According to Omololu, Ogunlade and Gopaldsani [7], traditional medicine has been the first port of call before western or orthodox medicine and a last resort when all orthodox efforts fail. From this assertion, it is indicated that African people firstly put traditional medicine into consideration, whenever they are to undergo any treatment before looking at western method.

On the whole, traditional healers were long practiced before orthodox medicine was introduced into the developing world. The first orthodox hospital was built in Nigeria (Lagos) in 1873. Before this, traditional medicine was the only available form of healthcare, [7]. The art of traditional medicine is so wide that different experts have emerged to have their own area of specialization [8]. There is therefore no disputing the fact that some aspects of trado-medical knowledge system is well structured and organized and has survived through generations to maintain harmony between body, mind and soul within its socio-cultural and religious context. However, different experts have emerged within their ranks including herbalists, bonesetters, psychiatrists, and traditional birth attendants among others [8].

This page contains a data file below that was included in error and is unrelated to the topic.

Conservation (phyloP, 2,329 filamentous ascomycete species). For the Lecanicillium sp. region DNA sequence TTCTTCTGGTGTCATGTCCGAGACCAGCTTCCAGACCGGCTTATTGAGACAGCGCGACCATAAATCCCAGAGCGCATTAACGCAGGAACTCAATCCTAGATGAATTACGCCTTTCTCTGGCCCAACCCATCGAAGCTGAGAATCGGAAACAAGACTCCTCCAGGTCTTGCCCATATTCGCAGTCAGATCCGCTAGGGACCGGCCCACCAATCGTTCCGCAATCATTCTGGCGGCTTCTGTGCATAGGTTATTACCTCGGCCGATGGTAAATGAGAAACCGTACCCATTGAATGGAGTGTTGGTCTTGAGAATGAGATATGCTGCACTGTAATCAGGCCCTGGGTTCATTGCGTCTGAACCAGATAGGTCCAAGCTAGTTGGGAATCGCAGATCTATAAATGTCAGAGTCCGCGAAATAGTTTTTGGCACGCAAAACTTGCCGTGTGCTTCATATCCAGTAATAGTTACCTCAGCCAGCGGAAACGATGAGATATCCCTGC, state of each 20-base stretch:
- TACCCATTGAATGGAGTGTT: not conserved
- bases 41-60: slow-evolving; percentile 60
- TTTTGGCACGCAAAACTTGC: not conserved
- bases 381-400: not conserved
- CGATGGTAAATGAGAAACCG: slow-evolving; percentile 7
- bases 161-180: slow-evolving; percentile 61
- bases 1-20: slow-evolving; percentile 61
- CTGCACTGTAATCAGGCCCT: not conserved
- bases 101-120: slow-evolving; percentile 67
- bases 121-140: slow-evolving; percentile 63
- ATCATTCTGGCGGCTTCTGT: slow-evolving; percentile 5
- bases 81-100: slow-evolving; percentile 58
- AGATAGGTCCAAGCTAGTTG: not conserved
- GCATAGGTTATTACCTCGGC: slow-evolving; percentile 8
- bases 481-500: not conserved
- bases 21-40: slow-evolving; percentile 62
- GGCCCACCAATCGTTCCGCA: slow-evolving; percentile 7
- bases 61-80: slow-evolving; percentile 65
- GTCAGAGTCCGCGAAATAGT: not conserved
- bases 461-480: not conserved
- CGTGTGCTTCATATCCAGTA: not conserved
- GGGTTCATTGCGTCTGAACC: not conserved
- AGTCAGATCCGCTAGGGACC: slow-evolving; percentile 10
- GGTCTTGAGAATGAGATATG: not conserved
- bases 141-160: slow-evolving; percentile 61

The traditional bone setter is a lay practitioner of joints manipulation. He/she is the unqualified practitioner (in the western training) who takes up the practice of healing without having had any formal training in accepted medical procedures according to Agaja [9].

Functionalism theory

Functionalism sees society as an organic whole, with each of its parts working to maintain the others. This is similar to the way in which parts of the body work to maintain each other and the body as a whole.

To study the function of a social practice or institution is to analyze the contribution which that practices or institution makes to the continuation of the society as a whole. The best way to understand this is through organic analogy; to study a bodily organ, we need to show how it relates to the other part of the body.

Functionalist perspective on health and medicine was formulated largely by Talcott Parsons. He explained that a healthy population is essential to the society. Healthy people can perform the social roles that are necessary to keep the society function optimally. Illness, then, is dysfunctional as it prevents people from performing their social roles, at least temporarily. Thus, the traditional bonesetters play a vital role in the overall functioning of a society by making members who have fractures regain their health. If those who have fractures are not treated, just like the organic analogy as explained by the functionalist, it will hamper the continued existence of the society, as the role they are supposed to play toward the survival of the society were affected.